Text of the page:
Chiswick Student Writes to PM After Being Denied Cambridge Place

Teacher assessed marks downgraded by government system

Picture: Maimuna Hassan

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A student at Chiswick school has written to Boris Johnson after her A Level marks were downgraded denying her a place at Cambridge.

Maimuna Hassan , who is of Somali origin, had been assessed by her teachers as deserving of A* in Maths and Computer Science and A in Physics but she saw these reduced by the government’s algorithm to an A in Maths and a B in Physics.

She was a victim of the standardisation procedures put in place by Ofqual which looks at the school’s previous performances to adjust grades but she and her headteacher argue that, as Chiswick was a turnaround school which had seen significant improvement recently, this has led to gross unfairness for individual students.

The Swiss born pupil came to the country aged nine and started at the school in Year 7 with English as a third language. Despite having to adapt to a different curriculum she received top grades from the beginning of her school career. She gained eight grade 9s at GCSE (the new standard considered better than a A* under the old system) and two A grades in exams she sat early in Year 9 and Year 10.

During the period she was at the school it had five headteachers and was previously assessed as Requiring Improvement by OFSTED. There has been a significant turnover in teaching staff particularly in the science department and she was taught by five different teachers for her science GCSE.

Maimuna says in her letter, “Despite very disrupted teaching and offers from more academic sixth forms, I continued at my comprehensive school because I wanted to remain part of a community which had become very important to me and I was confident that I would work hard enough independently to achieve my ambitions, even if there were problems at school. Thus, I spent a great deal of money (which was difficult to come by) on books and resources for extra home study, as well as attending as many extra-curricular courses as I could find. I studied Maths, Physics and Computer Science, subjects which I knew had a poor history of results at Chiswick, but I was determined to go into engineering. I started a Robotics Club at school in order to engage my interests more thoroughly and to give back to my school community. We ended up training younger students and winning regional competitions in order to compete at national level.”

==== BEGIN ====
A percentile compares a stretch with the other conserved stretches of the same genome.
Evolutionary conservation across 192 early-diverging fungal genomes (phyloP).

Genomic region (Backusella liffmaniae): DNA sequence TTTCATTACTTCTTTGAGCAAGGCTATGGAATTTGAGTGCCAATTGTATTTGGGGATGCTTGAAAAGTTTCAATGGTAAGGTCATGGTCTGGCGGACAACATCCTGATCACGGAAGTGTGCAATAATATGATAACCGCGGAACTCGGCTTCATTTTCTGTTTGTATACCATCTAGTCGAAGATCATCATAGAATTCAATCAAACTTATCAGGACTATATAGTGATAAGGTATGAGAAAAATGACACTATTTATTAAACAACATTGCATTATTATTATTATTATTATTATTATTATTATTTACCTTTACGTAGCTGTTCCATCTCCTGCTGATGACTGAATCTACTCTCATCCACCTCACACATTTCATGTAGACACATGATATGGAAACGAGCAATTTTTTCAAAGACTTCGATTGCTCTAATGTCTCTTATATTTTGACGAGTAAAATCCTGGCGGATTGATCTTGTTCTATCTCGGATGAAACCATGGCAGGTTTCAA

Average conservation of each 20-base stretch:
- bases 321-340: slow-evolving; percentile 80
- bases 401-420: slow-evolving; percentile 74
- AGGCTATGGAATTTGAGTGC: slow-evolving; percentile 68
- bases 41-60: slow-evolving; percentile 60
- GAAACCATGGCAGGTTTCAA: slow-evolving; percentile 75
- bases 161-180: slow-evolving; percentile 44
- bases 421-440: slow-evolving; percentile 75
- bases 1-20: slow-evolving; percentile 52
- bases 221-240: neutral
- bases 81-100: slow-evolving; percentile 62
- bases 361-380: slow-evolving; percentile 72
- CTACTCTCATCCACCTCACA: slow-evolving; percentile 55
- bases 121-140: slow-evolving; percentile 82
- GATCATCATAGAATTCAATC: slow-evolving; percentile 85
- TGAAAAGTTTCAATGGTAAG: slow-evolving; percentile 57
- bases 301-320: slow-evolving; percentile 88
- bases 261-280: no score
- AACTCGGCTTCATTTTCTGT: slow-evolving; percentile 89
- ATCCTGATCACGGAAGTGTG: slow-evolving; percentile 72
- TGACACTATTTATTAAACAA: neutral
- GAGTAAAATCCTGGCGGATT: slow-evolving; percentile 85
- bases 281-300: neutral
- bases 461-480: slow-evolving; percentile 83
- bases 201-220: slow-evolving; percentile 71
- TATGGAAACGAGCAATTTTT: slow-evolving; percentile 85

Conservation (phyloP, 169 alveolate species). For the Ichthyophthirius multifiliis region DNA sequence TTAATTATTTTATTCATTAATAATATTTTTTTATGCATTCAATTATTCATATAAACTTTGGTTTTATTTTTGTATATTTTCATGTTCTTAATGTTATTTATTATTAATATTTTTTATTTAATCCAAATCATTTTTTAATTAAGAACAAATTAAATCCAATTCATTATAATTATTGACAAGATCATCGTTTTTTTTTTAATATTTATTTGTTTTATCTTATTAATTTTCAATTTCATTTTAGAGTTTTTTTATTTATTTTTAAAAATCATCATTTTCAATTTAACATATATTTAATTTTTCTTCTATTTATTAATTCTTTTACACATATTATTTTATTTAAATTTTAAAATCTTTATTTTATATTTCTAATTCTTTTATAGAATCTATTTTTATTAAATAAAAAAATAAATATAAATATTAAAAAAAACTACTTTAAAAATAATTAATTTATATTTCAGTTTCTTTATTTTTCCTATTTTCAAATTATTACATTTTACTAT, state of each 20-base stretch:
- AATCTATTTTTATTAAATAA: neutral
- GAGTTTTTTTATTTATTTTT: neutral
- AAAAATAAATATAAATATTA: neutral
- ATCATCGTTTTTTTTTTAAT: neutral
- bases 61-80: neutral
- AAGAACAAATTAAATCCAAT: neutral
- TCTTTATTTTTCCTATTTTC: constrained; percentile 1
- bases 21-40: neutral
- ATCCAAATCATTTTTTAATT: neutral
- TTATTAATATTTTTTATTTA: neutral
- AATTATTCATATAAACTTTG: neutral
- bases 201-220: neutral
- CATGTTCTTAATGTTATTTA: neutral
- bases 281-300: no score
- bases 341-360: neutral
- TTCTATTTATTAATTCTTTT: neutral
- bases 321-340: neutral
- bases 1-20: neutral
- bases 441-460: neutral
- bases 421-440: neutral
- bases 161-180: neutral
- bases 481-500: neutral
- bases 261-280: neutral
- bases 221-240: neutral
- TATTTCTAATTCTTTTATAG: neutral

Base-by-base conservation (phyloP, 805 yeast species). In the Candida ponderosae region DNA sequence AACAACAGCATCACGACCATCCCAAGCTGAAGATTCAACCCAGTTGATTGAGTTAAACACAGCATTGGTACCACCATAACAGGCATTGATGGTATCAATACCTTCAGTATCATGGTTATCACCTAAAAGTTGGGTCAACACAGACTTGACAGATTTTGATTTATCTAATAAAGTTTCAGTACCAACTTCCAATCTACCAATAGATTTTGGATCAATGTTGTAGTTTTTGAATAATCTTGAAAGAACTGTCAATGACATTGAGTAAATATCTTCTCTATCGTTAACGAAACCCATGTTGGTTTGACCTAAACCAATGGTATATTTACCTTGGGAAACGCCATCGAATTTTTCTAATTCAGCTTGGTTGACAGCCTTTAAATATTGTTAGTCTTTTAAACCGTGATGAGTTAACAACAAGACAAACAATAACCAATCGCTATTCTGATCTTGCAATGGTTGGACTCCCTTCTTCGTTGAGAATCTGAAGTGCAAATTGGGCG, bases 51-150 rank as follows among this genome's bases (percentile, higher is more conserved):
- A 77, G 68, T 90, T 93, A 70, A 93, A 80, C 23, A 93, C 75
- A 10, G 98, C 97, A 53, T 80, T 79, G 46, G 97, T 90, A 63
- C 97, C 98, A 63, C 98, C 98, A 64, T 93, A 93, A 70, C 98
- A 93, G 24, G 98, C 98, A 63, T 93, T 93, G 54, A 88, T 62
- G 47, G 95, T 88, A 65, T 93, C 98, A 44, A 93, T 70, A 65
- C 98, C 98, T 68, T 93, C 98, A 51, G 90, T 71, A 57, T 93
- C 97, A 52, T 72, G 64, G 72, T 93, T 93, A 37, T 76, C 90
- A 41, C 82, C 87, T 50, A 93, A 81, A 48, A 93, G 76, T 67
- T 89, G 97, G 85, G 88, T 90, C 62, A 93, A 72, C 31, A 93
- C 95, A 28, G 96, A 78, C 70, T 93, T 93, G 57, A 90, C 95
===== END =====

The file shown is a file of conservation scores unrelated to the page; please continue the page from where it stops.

Her efforts won her offers from Cambridge University and Imperial College which she could have taken up if her centre assessed grades were allowed to stand. She now faces the prospect of another year at home before she can hope to take up a university place placing an unanticipated extra financial burden on her family.

She tells the Prime Minister in her letter, “Words cannot describe my disappointment and distress.

“I feel let down by the system, and as a black, Muslim girl who was achieving highly in very male-dominated subjects, I feel that the skewed nature of our society has had an unfair and highly detrimental impact on my life. I wanted my voice to be heard today, and this perspective to be seen.”

According to headteacher Laura Ellener this is not the only case of a student being badly let down by what she describes as an arbitrary system. She says another pupil saw their grade moved from a D to a U simply because the school had a U grade in the previous year which had to be allocated to a student in the current year.

She added, “Chiswick School has been on a rapid journey that saw it improve its Ofsted Grading in January 2020. While the majority of our students have done well we are very concerned for those that have been penalised by the unfair methodology used to generate their grades. We have been overwhelmed by the support of the community for these students and thank local MPs Ruth Cadbury and Rupa Huq who are working to support the students affected. The letter our student wrote to the Prime Minister is indicative of the thoughtful and intelligent children that attend our school and I am proud of them all today especially.”

Councillor Ron Mushiso the Education Spokes Person for the Conservative Councillors Group on Hounslow Council said, “Whilst overall grades have gone up from 76% in the A-C categories last year to 78% this year some students have inevitably been disappointed. I sympathise with those students who now find themselves in a difficult position and I am saddened by this particular case and certainly support her in her appeal. Ultimately, she can has the option of demonstrating her potential by sitting exams in the Autumn.”

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August 16, 2020

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